Encrypted email provider Lavabit is coming back, with improved protection and security.

Lavabit founder Ladar Levison says relaunching the secure email service will protect US Constitution-guaranteed values of freedom, justice and liberty.

Email is “the heart of our cyber-identities”, he said.

Levison closed down Lavabit in 2013 when United States authorities were seeking silent interception of user communications, so as not to have to hand over digital decryption keys under a search warrant.

The new version is built around the Dark Internet Mail Environment (DIME) – and end-to-end encryption standard developed with Kickstarter crowdfunding, which provides automated and federated encryption capabilities and can work with a range of different service providers.

The new Lavabit is intended to enhance to function and usability of email encryption offered by existing solutions such as OpenPGP and S/MIME, including automatically scrambling messages and their metadata.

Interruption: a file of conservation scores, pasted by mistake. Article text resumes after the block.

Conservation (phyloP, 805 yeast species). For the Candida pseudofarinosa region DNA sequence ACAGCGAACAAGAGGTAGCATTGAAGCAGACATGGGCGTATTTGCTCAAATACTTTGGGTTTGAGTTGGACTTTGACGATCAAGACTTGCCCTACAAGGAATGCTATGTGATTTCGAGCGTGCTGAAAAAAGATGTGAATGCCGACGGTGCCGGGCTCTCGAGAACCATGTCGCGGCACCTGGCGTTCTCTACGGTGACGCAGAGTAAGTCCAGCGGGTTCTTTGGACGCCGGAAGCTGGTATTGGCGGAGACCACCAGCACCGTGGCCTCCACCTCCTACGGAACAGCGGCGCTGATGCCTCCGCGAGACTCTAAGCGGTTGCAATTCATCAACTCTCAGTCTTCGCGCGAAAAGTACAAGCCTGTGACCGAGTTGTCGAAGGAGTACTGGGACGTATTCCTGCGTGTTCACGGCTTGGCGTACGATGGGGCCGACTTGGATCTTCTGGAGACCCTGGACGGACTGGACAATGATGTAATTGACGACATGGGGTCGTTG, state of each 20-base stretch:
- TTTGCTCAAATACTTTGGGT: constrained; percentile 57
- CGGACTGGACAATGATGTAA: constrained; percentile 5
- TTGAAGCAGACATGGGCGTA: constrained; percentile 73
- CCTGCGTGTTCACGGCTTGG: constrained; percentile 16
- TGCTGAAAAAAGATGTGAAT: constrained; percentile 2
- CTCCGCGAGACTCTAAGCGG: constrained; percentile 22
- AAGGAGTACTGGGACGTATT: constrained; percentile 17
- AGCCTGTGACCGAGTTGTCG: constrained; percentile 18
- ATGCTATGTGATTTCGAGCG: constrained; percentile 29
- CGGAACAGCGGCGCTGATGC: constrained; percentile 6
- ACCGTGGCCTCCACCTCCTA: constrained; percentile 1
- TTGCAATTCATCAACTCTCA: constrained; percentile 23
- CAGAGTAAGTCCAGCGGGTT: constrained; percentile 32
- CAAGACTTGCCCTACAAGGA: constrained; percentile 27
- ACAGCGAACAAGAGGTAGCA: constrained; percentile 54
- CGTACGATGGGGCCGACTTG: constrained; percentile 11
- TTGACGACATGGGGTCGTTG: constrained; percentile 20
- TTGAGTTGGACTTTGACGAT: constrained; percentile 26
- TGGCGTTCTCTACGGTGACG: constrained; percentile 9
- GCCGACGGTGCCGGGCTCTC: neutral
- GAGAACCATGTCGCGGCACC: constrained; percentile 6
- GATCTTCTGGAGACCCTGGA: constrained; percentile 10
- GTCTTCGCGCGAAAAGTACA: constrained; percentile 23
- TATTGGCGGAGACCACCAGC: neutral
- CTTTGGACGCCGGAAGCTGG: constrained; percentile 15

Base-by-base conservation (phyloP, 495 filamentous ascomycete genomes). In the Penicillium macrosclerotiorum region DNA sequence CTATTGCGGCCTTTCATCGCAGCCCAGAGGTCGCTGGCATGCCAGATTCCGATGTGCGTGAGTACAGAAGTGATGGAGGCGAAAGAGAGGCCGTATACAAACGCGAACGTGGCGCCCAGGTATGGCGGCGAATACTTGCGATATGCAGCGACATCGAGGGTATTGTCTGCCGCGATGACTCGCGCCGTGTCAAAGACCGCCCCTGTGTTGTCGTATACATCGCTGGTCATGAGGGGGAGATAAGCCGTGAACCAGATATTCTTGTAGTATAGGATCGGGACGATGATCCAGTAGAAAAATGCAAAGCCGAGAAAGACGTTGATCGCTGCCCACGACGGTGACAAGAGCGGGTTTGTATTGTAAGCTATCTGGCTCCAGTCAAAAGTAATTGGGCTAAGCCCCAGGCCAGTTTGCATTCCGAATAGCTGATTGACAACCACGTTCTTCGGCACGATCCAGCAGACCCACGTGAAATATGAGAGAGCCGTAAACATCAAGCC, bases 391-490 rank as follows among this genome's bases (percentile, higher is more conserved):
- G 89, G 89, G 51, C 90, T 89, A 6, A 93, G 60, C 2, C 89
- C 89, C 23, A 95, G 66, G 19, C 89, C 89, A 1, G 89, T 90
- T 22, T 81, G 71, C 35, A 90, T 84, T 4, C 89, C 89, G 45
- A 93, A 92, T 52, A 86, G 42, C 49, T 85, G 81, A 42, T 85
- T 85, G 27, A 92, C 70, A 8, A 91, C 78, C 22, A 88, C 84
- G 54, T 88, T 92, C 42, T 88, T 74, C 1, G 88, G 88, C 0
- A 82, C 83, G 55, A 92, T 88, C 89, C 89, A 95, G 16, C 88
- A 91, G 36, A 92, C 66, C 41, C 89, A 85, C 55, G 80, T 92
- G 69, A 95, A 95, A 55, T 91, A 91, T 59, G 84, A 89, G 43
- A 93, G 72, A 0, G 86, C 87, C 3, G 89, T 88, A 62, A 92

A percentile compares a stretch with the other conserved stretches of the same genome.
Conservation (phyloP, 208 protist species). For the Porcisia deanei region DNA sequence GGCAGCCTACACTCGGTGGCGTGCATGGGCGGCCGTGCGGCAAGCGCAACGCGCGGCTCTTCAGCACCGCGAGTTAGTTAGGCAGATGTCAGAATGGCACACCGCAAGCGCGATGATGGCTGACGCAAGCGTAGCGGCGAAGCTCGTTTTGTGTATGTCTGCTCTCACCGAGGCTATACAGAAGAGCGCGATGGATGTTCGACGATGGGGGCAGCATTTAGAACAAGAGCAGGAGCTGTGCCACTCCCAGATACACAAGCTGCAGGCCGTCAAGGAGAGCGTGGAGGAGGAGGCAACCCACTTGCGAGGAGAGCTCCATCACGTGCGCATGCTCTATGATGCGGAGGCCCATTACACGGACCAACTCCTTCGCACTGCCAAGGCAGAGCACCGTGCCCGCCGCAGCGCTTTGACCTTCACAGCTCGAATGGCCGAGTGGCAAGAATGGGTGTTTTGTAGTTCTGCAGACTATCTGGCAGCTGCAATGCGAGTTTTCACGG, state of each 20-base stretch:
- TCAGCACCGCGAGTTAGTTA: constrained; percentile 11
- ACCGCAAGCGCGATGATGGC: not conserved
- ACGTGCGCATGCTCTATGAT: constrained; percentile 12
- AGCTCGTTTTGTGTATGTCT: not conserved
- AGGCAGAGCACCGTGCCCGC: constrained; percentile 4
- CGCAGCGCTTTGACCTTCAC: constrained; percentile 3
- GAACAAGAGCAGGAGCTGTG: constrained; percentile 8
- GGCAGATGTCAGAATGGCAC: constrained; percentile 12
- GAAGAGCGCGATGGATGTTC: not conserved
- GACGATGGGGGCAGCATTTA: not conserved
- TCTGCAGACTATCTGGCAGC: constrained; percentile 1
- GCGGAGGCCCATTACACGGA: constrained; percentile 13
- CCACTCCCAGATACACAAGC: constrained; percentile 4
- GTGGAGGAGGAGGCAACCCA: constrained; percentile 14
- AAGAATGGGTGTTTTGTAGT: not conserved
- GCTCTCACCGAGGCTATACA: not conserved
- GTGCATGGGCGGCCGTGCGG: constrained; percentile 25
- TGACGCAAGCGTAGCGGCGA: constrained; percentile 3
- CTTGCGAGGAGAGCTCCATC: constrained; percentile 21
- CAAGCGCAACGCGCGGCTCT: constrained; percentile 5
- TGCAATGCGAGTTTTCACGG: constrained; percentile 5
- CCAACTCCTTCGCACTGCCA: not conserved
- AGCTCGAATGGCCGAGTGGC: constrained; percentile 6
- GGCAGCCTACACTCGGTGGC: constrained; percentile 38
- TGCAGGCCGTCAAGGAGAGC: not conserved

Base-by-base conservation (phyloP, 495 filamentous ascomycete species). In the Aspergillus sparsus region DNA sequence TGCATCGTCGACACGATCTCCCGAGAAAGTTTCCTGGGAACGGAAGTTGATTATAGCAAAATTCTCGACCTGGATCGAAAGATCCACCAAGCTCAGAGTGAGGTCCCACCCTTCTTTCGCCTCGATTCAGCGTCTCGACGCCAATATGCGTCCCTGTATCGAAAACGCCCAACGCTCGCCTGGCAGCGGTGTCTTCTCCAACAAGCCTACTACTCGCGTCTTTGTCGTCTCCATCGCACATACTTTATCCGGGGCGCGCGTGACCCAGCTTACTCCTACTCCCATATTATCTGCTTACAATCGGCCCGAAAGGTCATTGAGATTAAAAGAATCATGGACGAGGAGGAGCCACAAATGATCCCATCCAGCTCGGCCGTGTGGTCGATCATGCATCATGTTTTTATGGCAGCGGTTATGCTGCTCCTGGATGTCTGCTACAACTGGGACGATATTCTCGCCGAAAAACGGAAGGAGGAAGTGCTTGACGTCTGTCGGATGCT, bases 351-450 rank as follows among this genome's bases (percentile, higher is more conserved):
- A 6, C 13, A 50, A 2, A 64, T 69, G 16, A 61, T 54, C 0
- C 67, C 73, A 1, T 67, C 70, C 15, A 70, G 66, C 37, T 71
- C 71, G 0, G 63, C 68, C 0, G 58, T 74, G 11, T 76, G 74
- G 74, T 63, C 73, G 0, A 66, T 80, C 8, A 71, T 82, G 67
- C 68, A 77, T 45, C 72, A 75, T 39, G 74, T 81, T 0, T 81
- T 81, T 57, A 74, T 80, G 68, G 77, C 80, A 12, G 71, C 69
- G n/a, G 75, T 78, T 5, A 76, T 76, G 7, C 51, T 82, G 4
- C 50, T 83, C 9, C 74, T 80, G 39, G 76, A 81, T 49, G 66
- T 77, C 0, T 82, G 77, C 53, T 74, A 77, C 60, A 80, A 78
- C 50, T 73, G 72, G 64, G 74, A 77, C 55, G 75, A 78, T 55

Levison says Lavabit is using hardware security modules (HSM) in line with the US Federal Information Processing Standard 140-2, which means digital keys can be used without being accessed directly.

To protect the HSM key, Lavabit creates a passphrase for the system supervisor account blindly, locking out any service provider staffers.

“Any attempt to extract the key will trigger a tamper circuit causing the key to self-destruct,” Levison said.

Versions of DIME can already be used with mail clients such as Mozilla Thunderbird and Microsoft Outlook, Outlook Express and Windows Live Mail.